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The Coffee Automaton: Quantifying the Rise and Fall of Complexity in Closed Systems Scott Aaronson (MIT) Joint work with Lauren Ouellette and Sean Carroll It all started with a talk Sean Carroll gave last summer on a cruise from Norway to Denmark… Our modest goal: Understand the rise and fall of complexity quantitatively in some simple model system Proposed system: the “coffee automaton” nn grid (n even), initially in the configuration to the right (Half coffee and half cream) At each time step, choose 2 horizontally or vertically adjacent squares uniformly at random and swap them if they’re colored differently “Control Experiment”: The Non- Interacting Coffee Automaton The starting configuration is the same, but now we let an arbitrary number of cream particles occupy the same square (and treat the coffee as just an inert background) Dynamics: Each cream particle follows an independent random walk Intuitively, because of the lack of interaction, complexity should never become large in this system How to Quantify “Complexity”? Lots of Approaches in the Santa Fe Community Fundamental requirement: Need to assign a value near 0 to both “completely ordered” states and “completely random” states, but assign large values to other states (the “complex” states) Also, should be possible to compute or approximate the measure efficiently in cases of interest Warmup: How to Quantify Entropy H p x p x log 2 1 Problem: Approximating px H is SZK-complete! x K(x) = Kolmogorov complexity of x = length of the shortest program that outputs x Old, well-understood connection between K and H: E K x H Dn O1 x ~ Dn K(x) is uncomputable—worse than SZK-complete!! But in some (not all) situations, one can approximate K(x) by G(x)K(x), where G(x) is the gzip file size of x Approach 1 to Quantifying Complexity: Coarse-Grained Entropy Let f(x) be a function that outputs only the “important, macroscopic” information in a state x, washing or averaging out the “random fluctuations” Then look at H(f(x)) H(x). Intuitively, H(f(x)) should be maximized when there’s “interesting structure” Advantage of coarse-graining: Something physicists do all the time in practice Disadvantage: Seems to some like a “human” notion—who decides which variables are important or unimportant? Approach 2: “Causal Complexity” (Shalizi et al. 2004) Given a point (x,t) in a cellular automaton’s spacetime history, let P and F be its past and future lightcones respectively: F (x,t) Time t P Then consider the expected mutual information between the configurations in P and F: EI P, F EH P H F H P, F Intuition: If dynamics are “simple” then I(P,F)0 since H(P)H(F)0 If dynamics are “random” then I(P,F)0 since H(F|P)H(F) In “intermediate” cases, I(P,F) can be large since the past has nontrivial correlations with the future Advantages of causal complexity: Has an operational meaning Depends only on causal structure, not on arbitrary choices of how to coarse-grain Disadvantages: Not a function of the current state only Requires going arbitrarily far into past and future I(P,F) can be large simply because not much is changing Approach 3: Logical Depth (Bennett 1988) Depth(x) = Running time of the shortest program that outputs x Depth(0n) = Depth(random string) = n But there must exist very deep strings, since otherwise Kolmogorov complexity would become computable! Advantage: Connects “Santa Fe” and computational complexity Disadvantages: There are intuitively complex patterns that aren’t deep Computability properties are terrible Approach 4: Sophistication Sophistication is often thought of in terms of a “two-part code”: (Kolmogorov 1983, Koppel 1987) Program for S Incompressible index of x in S Given a set S{0,1}n, let K(S) be the length of the shortest lists c(x) = size of of S program that Sophthe elements this part Given x{0,1}n, let Sophc(x) be the minimum of K(S), over all S{0,1}n such that xS and K(S)+log2|S|K(x)+c In a near-minimal program for x, the smallest number of bits that need to be “code” rather than “random data” Sophc(0n)=O(1), for take S={0n} Sophc(random string)=O(1), for take S={0,1}n On the other hand, one can show that there exist x with Sophc(x)n-O(log n) Special Proof Slide for Hebrew U! Theorem (far from tight; follows Antunes-Fortnow): Let c=o(n); then there exists a string z{0,1}n with Sophc(z)n/3 Proof: Let A = {x{0,1}n : x belongs to some set S{0,1}n with K(S)n/3 and K(S)+log2|S|2n/3 } Let z be the lexicographically-first n-bit string not in A (such a z must exist by counting) K(z)n/3+o(n), since among all programs that define a set S with K(S)n/3, we simply need to specify which one runs for the longest time Suppose Sophc(z)n/3. Then there’s a set S containing z such that K(S)n/3 and K(S)+log2|S| K(z)+c n/3+o(n). But that means zA, contradiction. Problem: Sophc(x) is tiny for typical states x of the coffee automaton! Why? Because we can let S be the ensemble of sampled states at time t; then x is almost certainly an incompressible element of S Solution: Could use resource-bounded sophistication, e.g., minimal length of p in a minimal 2-part code consisting of (polytime program p outputting AC 0 circuit C, input to C) Advantage of resource-bounded sophistication: The two-part code “picks out a coarse-graining for free” without our needing to put it in by hand Disadvantages: Hard to compute; approximations to Sophcefficient(x) didn’t work well in experiments Our “Complextropy” Measure Let I = coffee-cup bitmap (n2 bits) Let C(I) = coarse-graining of I. Each pixel gets colored by the mean of the surrounding LL block (with, say, L~n), rounded to one of (say) 10 creaminess levels Complextropy := K(C(I)) G(C(I)) K(C(I)): gzip file size of C(I); approximation to complextropy that we’re able to compute Complextropy’s connection to sophistication and two-part codes: Compressed coarse-grained image Remaining info in image K(C(I)) = size of this part Complextropy can be seen as an extremely resource- bounded type of sophistication! Complextropy’s connection to causal complexity: The regions over which we coarse-grain aren’t totally arbitrary! They can be derived from the coffee automaton’s causal structure The Border Pixels Problem Even in the non-interacting case, rounding effects cause a “random” pattern in the coarse-grained image, at the border between the cream and the coffee Makes K(C(I)) artificially large Hacky Solution: Allow rounding 1 to the most common color in each row. That gets rid of the border pixel artifacts, while hopefully still preserving structure in the interacting case Behavior of G(I) and G(C(I)) in Interacting Case Behavior of G(I) and G(C(I)) in Non-Interacting Case Qualitative Pattern Doesn’t Depend on Compression Program Dependence on the Grid Size n Maximum entropy G(I) Maximum increases like ~n2 for coarse-grained entropy an nn coffee cup G(C(I)) increases like ~n Analytic Understanding? We can give a surprisingly clean proof that K(C(I)) never becomes large in the non-interacting case Let at(x,y) be the number of cream particles at point (x,y) at step t Claim: E[at(x,y)]1 for all x,y,t Proof: True when t=0; apply induction on t Now let at(B) = (x,y)B at(x,y) be the number of cream particles in an LL square B after t steps Clearly E[at(B)]L2 for all t,B by linearity By a Chernoff bound, L 2 Pr at B Eat B 0.1L 2 exp 2 300 So by a union bound, provided L log n , Pr at B Eat B 0.1L B 1 o1 2 If the above happens, then by symmetry, each row of C(I) will be a uniform color, depending only on the height of the row and t Hence K(C(I)) log2n + log2t + O(1) Open Problems Prove that, in the interacting case, K(C(I)) does indeed become (n) (or even (log n)) Requires understanding detailed behavior of a Markov chain prior to mixing—not so obvious what tools to use Maybe the 1D case is a good starting point? Clarify relations among coarse-grained entropy, causal complexity, logical depth, and sophistication Find better methods to approximate entropy and to deal with border pixel artifacts Long-range ambition: “Laws” that, given any mixing process, let us predict whether or not coarse-grained entropy or other types of complex organization will form on the way to equilibrium So far… Theorem: In a “gas” of non-interacting particles, no nontrivial complextropy ever forms Numerically-supported conjecture: In a “liquid” of mutually-repelling particles, some nontrivial complextropy does form Effects of gravity / viscosity / other more realistic physics?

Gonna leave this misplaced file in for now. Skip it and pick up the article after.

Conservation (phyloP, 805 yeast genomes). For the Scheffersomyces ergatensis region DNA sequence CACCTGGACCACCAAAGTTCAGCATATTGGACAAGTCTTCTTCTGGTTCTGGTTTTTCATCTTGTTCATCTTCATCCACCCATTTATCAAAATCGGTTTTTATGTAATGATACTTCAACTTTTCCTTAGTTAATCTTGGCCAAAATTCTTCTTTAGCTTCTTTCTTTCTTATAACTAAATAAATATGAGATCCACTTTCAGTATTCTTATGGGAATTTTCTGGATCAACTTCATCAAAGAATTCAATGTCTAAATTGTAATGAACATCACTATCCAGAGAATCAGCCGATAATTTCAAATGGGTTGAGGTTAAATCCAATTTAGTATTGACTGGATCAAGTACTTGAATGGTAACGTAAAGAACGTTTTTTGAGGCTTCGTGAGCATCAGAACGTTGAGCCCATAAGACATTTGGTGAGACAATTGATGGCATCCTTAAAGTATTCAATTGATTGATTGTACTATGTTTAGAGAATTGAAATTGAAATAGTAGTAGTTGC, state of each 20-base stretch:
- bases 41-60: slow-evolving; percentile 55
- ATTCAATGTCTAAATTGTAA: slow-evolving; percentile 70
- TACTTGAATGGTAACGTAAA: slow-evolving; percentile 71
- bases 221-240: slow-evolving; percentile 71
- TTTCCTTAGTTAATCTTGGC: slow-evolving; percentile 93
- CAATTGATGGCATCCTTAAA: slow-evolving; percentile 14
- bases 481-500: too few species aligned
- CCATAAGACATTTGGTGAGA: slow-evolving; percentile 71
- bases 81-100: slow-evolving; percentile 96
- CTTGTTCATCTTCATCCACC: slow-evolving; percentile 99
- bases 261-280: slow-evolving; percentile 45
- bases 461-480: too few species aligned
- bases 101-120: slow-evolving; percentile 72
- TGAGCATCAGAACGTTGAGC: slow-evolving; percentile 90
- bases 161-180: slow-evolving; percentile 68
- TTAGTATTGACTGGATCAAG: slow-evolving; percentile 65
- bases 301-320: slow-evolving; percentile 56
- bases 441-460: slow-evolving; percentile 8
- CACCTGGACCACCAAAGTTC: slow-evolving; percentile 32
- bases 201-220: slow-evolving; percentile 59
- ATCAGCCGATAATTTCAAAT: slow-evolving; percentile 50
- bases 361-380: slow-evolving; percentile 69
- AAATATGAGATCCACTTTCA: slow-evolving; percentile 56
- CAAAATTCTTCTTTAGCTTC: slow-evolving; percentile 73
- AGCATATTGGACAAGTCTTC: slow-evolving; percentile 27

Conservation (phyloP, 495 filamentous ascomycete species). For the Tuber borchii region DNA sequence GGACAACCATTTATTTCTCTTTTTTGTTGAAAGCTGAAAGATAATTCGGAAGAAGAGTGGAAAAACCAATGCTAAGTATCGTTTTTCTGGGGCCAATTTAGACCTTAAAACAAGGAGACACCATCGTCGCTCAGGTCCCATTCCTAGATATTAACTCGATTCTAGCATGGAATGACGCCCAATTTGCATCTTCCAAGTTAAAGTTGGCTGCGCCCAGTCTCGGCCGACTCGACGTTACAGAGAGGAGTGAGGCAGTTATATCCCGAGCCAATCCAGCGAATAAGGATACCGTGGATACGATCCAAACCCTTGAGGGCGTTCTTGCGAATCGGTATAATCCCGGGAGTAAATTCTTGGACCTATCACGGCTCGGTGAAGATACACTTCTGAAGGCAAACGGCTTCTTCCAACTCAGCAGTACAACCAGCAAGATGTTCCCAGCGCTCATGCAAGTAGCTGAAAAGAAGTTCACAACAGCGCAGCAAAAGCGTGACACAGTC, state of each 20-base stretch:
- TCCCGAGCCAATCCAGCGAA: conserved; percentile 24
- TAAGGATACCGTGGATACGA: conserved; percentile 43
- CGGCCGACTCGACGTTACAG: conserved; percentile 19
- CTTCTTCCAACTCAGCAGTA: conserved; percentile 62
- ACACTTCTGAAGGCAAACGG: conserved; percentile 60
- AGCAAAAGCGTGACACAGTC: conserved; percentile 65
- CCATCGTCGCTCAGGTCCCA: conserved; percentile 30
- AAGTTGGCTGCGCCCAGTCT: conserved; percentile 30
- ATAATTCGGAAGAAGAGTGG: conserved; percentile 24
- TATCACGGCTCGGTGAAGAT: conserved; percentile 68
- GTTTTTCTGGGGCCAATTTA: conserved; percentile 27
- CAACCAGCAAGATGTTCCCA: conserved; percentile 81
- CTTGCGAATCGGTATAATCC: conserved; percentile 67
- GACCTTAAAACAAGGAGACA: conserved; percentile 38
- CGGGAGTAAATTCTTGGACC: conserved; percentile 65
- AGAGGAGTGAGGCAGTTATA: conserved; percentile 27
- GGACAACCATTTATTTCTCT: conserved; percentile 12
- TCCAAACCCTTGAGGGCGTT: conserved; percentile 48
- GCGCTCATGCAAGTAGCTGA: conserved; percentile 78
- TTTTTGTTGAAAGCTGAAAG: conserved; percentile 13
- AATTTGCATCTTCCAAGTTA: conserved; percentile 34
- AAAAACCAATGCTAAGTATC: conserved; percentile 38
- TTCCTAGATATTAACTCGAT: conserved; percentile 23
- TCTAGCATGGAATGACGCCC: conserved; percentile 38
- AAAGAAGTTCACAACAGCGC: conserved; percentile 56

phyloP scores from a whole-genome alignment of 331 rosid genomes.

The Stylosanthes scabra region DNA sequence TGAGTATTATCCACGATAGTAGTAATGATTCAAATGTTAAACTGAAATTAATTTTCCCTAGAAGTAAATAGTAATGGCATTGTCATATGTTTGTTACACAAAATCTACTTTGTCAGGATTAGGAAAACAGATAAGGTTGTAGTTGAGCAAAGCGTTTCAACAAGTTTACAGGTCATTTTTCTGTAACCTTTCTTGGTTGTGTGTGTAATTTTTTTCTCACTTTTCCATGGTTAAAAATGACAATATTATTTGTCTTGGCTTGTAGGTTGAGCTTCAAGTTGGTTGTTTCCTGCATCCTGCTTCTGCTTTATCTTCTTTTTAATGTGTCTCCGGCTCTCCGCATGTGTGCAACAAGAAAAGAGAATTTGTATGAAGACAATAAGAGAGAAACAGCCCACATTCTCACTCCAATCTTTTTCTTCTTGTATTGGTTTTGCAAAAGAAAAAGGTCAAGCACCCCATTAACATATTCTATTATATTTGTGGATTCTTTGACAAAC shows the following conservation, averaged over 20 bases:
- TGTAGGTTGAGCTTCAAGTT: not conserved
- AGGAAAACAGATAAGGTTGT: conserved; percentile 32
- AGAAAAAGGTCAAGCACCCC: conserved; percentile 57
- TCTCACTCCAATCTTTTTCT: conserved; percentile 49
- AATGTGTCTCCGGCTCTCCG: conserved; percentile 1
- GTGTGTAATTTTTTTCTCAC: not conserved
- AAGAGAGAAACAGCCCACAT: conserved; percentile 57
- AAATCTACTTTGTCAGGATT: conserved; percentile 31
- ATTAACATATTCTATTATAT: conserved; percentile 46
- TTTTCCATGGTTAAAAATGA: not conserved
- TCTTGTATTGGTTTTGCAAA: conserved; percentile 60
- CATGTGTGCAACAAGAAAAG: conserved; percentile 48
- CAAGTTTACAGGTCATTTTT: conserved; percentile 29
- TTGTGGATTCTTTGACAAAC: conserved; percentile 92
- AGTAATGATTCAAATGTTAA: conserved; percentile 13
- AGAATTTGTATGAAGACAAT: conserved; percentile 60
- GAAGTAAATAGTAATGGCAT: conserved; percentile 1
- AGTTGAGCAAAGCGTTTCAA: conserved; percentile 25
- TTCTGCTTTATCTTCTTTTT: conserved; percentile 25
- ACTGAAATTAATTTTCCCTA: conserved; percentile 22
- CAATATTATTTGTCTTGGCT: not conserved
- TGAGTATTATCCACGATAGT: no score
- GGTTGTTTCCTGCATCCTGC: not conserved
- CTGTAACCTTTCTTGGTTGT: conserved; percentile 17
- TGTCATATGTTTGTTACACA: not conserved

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posted: | 7/31/2012 |